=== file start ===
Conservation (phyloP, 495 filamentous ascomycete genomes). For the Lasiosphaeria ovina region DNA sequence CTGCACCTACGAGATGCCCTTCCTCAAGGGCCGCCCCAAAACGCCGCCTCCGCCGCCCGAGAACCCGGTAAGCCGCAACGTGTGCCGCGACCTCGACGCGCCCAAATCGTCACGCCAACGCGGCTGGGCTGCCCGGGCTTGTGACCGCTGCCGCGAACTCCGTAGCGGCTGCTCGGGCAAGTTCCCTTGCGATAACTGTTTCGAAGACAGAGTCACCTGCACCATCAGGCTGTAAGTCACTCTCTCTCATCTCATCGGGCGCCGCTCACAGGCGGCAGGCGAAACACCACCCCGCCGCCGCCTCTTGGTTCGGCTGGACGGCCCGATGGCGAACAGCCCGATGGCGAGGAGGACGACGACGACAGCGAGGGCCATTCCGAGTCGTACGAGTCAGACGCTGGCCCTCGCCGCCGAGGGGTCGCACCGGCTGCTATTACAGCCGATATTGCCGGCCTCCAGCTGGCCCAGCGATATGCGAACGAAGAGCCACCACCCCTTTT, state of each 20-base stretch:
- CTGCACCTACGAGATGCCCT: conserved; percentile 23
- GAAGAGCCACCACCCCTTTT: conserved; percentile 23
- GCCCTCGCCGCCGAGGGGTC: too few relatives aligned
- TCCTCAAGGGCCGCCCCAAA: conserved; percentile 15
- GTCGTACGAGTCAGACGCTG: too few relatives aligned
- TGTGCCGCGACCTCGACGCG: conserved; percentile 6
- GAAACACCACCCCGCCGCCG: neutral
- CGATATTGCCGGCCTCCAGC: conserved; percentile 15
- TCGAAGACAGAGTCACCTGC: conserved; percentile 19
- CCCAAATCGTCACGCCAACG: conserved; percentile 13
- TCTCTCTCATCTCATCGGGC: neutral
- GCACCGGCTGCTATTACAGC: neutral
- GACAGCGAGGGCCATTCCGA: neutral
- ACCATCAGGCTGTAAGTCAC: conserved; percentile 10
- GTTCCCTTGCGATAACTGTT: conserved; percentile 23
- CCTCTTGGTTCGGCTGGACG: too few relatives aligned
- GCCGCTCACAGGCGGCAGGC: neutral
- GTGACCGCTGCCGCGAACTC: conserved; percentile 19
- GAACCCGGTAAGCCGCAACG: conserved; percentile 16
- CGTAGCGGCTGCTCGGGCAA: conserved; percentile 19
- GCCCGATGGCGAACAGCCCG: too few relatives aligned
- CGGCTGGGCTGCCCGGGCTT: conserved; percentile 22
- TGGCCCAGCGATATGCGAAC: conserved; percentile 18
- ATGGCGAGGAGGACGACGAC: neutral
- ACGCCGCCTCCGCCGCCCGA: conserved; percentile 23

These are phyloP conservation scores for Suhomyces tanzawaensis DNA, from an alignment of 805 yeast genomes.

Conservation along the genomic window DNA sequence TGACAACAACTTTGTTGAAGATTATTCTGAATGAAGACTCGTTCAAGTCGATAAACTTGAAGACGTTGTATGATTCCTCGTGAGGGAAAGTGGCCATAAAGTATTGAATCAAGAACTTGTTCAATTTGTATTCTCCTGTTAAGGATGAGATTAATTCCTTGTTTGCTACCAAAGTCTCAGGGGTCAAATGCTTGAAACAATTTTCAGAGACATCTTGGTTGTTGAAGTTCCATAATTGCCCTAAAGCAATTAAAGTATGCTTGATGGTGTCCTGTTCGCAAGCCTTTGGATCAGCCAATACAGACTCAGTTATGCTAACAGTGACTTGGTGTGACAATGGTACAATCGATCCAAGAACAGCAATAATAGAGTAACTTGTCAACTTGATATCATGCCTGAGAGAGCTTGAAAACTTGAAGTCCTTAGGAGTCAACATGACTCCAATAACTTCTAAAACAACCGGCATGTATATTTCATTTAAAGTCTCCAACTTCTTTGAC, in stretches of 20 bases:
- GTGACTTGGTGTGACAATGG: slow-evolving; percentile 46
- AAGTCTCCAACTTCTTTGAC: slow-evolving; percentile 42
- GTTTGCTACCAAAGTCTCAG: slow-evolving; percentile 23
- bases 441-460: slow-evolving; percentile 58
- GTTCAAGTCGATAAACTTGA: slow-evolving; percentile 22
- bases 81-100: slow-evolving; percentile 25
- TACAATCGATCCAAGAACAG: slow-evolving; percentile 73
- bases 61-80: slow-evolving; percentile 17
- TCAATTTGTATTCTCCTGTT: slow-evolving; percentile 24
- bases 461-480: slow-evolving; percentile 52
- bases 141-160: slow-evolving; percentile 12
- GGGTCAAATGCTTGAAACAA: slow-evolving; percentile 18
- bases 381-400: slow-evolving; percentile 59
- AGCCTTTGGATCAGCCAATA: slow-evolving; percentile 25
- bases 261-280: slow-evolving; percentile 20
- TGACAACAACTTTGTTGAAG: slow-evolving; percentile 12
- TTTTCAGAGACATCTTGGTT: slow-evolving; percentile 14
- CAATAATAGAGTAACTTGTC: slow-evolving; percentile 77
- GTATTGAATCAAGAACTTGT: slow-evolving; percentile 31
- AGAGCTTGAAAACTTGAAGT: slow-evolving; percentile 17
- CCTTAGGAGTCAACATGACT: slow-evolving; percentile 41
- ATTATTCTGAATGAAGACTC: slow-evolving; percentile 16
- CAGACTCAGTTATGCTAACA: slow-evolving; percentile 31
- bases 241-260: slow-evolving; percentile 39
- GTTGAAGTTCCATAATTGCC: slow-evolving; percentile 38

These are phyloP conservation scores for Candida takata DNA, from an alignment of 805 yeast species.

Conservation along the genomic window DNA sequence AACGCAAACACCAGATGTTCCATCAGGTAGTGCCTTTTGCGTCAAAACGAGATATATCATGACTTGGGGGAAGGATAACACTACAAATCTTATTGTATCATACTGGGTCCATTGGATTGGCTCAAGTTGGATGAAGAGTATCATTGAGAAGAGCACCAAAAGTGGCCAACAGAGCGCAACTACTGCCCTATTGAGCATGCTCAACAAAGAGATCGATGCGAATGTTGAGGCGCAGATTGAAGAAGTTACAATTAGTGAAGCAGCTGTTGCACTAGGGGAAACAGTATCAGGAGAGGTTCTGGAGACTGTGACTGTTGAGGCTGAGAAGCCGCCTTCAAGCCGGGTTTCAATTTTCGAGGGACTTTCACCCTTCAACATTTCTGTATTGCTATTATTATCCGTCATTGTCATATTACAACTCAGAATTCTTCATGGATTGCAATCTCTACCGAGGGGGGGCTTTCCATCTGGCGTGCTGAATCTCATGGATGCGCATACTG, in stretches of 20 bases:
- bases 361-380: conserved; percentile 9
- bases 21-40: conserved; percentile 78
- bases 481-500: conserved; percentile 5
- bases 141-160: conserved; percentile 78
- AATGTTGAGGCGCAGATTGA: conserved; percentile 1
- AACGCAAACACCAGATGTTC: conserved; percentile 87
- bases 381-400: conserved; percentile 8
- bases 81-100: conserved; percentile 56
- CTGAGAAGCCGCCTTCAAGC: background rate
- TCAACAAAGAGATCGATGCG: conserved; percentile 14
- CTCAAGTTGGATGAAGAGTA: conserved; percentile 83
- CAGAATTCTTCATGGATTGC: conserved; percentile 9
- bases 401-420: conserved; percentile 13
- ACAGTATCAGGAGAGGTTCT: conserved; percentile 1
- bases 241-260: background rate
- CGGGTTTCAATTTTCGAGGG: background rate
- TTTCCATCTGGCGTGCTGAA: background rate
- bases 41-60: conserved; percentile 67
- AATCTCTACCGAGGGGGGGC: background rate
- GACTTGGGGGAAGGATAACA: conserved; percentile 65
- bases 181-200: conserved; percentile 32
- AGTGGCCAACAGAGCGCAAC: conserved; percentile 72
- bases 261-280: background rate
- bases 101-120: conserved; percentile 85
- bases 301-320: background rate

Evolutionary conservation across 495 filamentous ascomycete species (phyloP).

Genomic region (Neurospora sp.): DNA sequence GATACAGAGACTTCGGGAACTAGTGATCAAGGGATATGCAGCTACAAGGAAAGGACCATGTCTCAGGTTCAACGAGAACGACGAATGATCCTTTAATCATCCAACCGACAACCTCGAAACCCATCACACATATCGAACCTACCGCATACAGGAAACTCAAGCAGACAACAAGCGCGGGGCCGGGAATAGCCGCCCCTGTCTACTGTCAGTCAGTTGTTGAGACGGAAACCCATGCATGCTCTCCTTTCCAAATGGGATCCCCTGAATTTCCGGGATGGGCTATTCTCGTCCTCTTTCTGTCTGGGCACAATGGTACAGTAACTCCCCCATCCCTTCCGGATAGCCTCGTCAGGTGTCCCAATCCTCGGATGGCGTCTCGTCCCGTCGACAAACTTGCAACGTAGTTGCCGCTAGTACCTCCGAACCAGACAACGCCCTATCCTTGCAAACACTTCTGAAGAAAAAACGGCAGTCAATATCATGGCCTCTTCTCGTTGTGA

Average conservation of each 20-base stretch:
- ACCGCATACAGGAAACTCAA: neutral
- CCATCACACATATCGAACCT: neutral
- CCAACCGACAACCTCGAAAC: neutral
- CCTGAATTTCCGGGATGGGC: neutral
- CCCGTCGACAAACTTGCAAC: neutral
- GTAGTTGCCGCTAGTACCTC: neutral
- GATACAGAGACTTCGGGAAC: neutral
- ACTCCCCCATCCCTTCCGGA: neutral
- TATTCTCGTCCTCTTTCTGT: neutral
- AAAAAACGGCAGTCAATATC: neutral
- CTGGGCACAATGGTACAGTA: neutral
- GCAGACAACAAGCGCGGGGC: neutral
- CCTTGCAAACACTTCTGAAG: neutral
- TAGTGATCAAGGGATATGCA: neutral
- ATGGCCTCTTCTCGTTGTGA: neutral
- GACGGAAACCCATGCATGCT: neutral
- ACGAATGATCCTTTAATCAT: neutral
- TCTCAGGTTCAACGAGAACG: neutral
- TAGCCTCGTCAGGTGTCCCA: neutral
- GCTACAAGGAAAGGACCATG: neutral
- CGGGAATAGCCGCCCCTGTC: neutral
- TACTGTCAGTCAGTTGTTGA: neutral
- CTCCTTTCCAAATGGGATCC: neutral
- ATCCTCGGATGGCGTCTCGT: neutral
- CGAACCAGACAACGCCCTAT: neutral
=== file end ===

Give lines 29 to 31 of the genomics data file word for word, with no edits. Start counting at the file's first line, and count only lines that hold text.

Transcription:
- GTGACTTGGTGTGACAATGG: slow-evolving; percentile 46
- AAGTCTCCAACTTCTTTGAC: slow-evolving; percentile 42
- GTTTGCTACCAAAGTCTCAG: slow-evolving; percentile 23